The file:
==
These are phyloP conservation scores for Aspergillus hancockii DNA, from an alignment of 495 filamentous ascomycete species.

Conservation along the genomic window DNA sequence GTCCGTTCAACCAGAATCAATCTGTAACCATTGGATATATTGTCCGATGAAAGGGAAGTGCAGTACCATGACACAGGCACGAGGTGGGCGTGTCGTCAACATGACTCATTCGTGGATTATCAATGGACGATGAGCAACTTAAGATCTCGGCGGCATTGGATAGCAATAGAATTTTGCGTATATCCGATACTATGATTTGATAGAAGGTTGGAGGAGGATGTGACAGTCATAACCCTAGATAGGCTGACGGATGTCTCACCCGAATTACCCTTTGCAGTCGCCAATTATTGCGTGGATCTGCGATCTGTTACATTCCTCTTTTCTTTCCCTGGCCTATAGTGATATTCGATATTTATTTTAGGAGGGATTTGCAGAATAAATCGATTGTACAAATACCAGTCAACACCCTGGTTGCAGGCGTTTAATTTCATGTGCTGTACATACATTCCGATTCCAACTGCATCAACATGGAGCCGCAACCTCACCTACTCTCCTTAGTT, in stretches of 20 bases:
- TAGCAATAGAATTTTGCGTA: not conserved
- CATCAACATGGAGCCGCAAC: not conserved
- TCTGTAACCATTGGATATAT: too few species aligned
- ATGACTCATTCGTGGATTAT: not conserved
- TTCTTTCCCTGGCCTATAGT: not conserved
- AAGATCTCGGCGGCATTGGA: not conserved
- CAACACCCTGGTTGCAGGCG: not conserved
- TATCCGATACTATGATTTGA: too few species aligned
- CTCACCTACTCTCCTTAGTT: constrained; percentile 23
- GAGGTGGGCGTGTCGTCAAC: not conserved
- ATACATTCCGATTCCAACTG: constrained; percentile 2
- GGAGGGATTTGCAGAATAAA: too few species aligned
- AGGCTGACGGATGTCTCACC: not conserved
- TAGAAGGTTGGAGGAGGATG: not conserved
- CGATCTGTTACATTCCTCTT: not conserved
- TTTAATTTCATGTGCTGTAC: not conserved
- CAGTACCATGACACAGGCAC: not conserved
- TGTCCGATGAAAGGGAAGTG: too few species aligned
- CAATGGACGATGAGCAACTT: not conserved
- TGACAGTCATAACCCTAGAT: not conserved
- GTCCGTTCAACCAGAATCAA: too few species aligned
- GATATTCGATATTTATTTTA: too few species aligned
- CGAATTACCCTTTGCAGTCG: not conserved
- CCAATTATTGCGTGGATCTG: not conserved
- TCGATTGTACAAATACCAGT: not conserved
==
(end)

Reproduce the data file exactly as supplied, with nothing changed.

These are phyloP conservation scores for Aspergillus hancockii DNA, from an alignment of 495 filamentous ascomycete species.

Conservation along the genomic window DNA sequence GTCCGTTCAACCAGAATCAATCTGTAACCATTGGATATATTGTCCGATGAAAGGGAAGTGCAGTACCATGACACAGGCACGAGGTGGGCGTGTCGTCAACATGACTCATTCGTGGATTATCAATGGACGATGAGCAACTTAAGATCTCGGCGGCATTGGATAGCAATAGAATTTTGCGTATATCCGATACTATGATTTGATAGAAGGTTGGAGGAGGATGTGACAGTCATAACCCTAGATAGGCTGACGGATGTCTCACCCGAATTACCCTTTGCAGTCGCCAATTATTGCGTGGATCTGCGATCTGTTACATTCCTCTTTTCTTTCCCTGGCCTATAGTGATATTCGATATTTATTTTAGGAGGGATTTGCAGAATAAATCGATTGTACAAATACCAGTCAACACCCTGGTTGCAGGCGTTTAATTTCATGTGCTGTACATACATTCCGATTCCAACTGCATCAACATGGAGCCGCAACCTCACCTACTCTCCTTAGTT, in stretches of 20 bases:
- TAGCAATAGAATTTTGCGTA: not conserved
- CATCAACATGGAGCCGCAAC: not conserved
- TCTGTAACCATTGGATATAT: too few species aligned
- ATGACTCATTCGTGGATTAT: not conserved
- TTCTTTCCCTGGCCTATAGT: not conserved
- AAGATCTCGGCGGCATTGGA: not conserved
- CAACACCCTGGTTGCAGGCG: not conserved
- TATCCGATACTATGATTTGA: too few species aligned
- CTCACCTACTCTCCTTAGTT: constrained; percentile 23
- GAGGTGGGCGTGTCGTCAAC: not conserved
- ATACATTCCGATTCCAACTG: constrained; percentile 2
- GGAGGGATTTGCAGAATAAA: too few species aligned
- AGGCTGACGGATGTCTCACC: not conserved
- TAGAAGGTTGGAGGAGGATG: not conserved
- CGATCTGTTACATTCCTCTT: not conserved
- TTTAATTTCATGTGCTGTAC: not conserved
- CAGTACCATGACACAGGCAC: not conserved
- TGTCCGATGAAAGGGAAGTG: too few species aligned
- CAATGGACGATGAGCAACTT: not conserved
- TGACAGTCATAACCCTAGAT: not conserved
- GTCCGTTCAACCAGAATCAA: too few species aligned
- GATATTCGATATTTATTTTA: too few species aligned
- CGAATTACCCTTTGCAGTCG: not conserved
- CCAATTATTGCGTGGATCTG: not conserved
- TCGATTGTACAAATACCAGT: not conserved